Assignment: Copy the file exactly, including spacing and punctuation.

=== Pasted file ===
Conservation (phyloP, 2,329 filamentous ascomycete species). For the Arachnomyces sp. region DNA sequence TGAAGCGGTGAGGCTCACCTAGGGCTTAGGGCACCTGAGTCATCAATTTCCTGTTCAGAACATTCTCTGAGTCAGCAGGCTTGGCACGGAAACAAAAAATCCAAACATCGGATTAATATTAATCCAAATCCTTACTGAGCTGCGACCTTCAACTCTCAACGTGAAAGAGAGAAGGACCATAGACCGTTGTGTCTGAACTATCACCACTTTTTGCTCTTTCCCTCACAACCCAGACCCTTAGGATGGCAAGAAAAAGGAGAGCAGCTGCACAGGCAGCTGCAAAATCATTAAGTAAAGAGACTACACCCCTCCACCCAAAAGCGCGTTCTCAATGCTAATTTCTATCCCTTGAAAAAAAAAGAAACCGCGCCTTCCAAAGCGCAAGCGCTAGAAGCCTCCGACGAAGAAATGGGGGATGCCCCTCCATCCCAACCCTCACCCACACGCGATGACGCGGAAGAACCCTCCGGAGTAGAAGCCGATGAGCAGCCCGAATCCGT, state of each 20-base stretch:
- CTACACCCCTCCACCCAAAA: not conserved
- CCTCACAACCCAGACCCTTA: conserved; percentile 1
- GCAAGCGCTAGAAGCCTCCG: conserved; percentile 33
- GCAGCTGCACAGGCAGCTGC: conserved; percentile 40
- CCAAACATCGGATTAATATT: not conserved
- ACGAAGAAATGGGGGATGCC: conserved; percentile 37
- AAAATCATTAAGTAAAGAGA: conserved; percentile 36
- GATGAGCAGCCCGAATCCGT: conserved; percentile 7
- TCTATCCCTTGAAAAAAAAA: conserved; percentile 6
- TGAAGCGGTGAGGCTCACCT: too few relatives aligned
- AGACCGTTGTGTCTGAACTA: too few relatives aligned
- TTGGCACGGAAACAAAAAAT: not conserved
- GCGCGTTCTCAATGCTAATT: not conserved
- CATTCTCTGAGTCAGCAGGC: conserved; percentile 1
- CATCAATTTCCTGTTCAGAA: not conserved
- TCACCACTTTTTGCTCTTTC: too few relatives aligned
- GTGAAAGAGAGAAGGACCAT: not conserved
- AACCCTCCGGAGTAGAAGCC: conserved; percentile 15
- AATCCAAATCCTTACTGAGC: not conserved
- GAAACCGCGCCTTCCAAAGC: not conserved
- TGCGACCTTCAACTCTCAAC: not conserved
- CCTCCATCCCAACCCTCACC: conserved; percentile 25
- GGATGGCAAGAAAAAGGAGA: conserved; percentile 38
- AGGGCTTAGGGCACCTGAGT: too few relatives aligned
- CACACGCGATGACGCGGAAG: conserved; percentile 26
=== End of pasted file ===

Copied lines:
Conservation (phyloP, 2,329 filamentous ascomycete species). For the Arachnomyces sp. region DNA sequence TGAAGCGGTGAGGCTCACCTAGGGCTTAGGGCACCTGAGTCATCAATTTCCTGTTCAGAACATTCTCTGAGTCAGCAGGCTTGGCACGGAAACAAAAAATCCAAACATCGGATTAATATTAATCCAAATCCTTACTGAGCTGCGACCTTCAACTCTCAACGTGAAAGAGAGAAGGACCATAGACCGTTGTGTCTGAACTATCACCACTTTTTGCTCTTTCCCTCACAACCCAGACCCTTAGGATGGCAAGAAAAAGGAGAGCAGCTGCACAGGCAGCTGCAAAATCATTAAGTAAAGAGACTACACCCCTCCACCCAAAAGCGCGTTCTCAATGCTAATTTCTATCCCTTGAAAAAAAAAGAAACCGCGCCTTCCAAAGCGCAAGCGCTAGAAGCCTCCGACGAAGAAATGGGGGATGCCCCTCCATCCCAACCCTCACCCACACGCGATGACGCGGAAGAACCCTCCGGAGTAGAAGCCGATGAGCAGCCCGAATCCGT, state of each 20-base stretch:
- CTACACCCCTCCACCCAAAA: not conserved
- CCTCACAACCCAGACCCTTA: conserved; percentile 1
- GCAAGCGCTAGAAGCCTCCG: conserved; percentile 33
- GCAGCTGCACAGGCAGCTGC: conserved; percentile 40
- CCAAACATCGGATTAATATT: not conserved
- ACGAAGAAATGGGGGATGCC: conserved; percentile 37
- AAAATCATTAAGTAAAGAGA: conserved; percentile 36
- GATGAGCAGCCCGAATCCGT: conserved; percentile 7
- TCTATCCCTTGAAAAAAAAA: conserved; percentile 6
- TGAAGCGGTGAGGCTCACCT: too few relatives aligned
- AGACCGTTGTGTCTGAACTA: too few relatives aligned
- TTGGCACGGAAACAAAAAAT: not conserved
- GCGCGTTCTCAATGCTAATT: not conserved
- CATTCTCTGAGTCAGCAGGC: conserved; percentile 1
- CATCAATTTCCTGTTCAGAA: not conserved
- TCACCACTTTTTGCTCTTTC: too few relatives aligned
- GTGAAAGAGAGAAGGACCAT: not conserved
- AACCCTCCGGAGTAGAAGCC: conserved; percentile 15
- AATCCAAATCCTTACTGAGC: not conserved
- GAAACCGCGCCTTCCAAAGC: not conserved
- TGCGACCTTCAACTCTCAAC: not conserved
- CCTCCATCCCAACCCTCACC: conserved; percentile 25
- GGATGGCAAGAAAAAGGAGA: conserved; percentile 38
- AGGGCTTAGGGCACCTGAGT: too few relatives aligned
- CACACGCGATGACGCGGAAG: conserved; percentile 26